Team, Visitors, External Collaborators
Overall Objectives
Research Program
Application Domains
Highlights of the Year
New Software and Platforms
New Results
Bilateral Contracts and Grants with Industry
Partnerships and Cooperations
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Section: New Results

Communication Networks

Participants : Thomas Begin, Anthony Busson, Isabelle Guérin Lassous, Marion Foare, Philippe Nain, Lafdal Abdelwedoud, Marija Stojanova, Rémy Grünblatt, Juan Pablo Astudillo.

Quantum communications

In [29] we investigate the performance of a quantum switch serving a set of users. The function of the switch is to convert bipartite entanglement generated over individual links connecting each user to the switch, into bipartite or tripartite entangled states among (pairs or groups of) users at the highest possible rates at a fixed ratio. Such entanglement can then be converted to quantum-secure shared secret bits among pairs or triples of users using E91-like Quantum Key Distribution (QKD) protocols. The switch can store a certain number of qubits in a quantum memory for a certain length of time, and can make two-qubit Bell-basis measurements or three-qubit GHZ-basis projective measurements on qubits held in the memory. We model a set of randomized switching policies. Discovering that some are better than others, we present analytical results for the case where the switch stores one qubit per user at a given time step, and find that the best policies outperform a time division multiplexing (TDM) policy for sharing the switch between bipartite and tripartite entanglement generation. This performance improvement decreases as the number of users grows. The model is easily augmented to study the capacity region in the presence of qubit decoherence, obtaining similar results. Moreover, decoherence appears to have little effect on capacity. We also study a smaller class of policies when the switch can store two qubits per user.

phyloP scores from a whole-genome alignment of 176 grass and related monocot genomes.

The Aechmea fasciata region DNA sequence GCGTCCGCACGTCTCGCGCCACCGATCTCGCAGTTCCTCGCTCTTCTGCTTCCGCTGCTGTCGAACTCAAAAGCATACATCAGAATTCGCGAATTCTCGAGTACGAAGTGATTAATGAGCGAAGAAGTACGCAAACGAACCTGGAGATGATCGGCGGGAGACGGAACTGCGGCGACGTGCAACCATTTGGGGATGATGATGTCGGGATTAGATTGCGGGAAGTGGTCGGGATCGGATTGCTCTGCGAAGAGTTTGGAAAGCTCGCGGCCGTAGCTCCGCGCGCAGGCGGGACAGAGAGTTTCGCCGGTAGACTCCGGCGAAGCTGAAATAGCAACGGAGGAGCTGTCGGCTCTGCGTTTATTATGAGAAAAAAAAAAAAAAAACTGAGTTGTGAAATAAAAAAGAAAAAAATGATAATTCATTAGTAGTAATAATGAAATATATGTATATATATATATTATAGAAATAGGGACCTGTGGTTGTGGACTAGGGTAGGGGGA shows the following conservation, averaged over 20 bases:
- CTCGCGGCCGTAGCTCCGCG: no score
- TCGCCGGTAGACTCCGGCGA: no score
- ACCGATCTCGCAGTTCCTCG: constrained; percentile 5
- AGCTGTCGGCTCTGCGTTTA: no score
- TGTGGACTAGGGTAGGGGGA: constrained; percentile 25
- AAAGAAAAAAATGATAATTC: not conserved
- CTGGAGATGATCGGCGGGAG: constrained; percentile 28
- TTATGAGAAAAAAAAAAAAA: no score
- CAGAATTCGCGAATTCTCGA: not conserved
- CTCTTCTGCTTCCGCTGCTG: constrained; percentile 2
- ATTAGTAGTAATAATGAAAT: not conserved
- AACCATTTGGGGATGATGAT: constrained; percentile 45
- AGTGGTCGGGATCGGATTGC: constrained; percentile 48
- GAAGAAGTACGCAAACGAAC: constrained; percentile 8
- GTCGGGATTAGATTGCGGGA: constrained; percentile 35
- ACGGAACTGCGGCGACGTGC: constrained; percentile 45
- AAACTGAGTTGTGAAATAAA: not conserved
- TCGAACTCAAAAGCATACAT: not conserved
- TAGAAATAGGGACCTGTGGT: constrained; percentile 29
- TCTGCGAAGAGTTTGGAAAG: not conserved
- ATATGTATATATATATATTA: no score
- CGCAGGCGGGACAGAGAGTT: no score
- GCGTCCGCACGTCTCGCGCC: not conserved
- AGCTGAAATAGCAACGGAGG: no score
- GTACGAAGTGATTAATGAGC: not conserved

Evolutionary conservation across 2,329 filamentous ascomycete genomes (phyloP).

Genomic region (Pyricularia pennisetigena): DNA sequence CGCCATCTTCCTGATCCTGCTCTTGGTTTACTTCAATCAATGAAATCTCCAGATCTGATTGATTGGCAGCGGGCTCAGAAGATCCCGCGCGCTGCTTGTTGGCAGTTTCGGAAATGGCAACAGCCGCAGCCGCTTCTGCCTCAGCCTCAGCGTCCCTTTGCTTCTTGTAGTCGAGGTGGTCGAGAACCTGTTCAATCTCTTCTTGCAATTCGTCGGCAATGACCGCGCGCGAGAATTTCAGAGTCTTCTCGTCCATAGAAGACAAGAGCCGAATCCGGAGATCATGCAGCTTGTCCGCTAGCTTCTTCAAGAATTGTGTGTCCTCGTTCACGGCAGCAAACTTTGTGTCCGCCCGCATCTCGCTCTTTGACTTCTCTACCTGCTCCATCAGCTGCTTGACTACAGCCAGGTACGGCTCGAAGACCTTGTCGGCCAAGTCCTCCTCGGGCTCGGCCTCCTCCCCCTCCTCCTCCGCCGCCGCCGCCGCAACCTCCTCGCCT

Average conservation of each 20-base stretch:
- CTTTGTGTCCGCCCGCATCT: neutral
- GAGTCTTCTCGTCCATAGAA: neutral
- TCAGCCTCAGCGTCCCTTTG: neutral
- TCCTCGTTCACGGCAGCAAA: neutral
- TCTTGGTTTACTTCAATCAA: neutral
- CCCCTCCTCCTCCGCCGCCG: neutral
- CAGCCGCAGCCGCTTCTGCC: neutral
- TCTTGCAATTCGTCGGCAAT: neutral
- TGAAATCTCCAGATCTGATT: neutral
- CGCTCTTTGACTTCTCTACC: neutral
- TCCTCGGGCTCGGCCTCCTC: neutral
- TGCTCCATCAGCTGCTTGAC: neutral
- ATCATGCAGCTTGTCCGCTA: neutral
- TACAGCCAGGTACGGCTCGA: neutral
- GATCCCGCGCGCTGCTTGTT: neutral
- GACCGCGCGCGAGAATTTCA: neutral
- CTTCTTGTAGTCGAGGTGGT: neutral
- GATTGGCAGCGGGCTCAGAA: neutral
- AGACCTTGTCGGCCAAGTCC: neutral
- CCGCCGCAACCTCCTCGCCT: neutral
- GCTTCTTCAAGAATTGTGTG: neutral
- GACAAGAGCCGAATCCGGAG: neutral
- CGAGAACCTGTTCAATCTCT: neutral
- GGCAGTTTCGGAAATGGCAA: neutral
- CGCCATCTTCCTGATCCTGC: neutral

Resource Allocation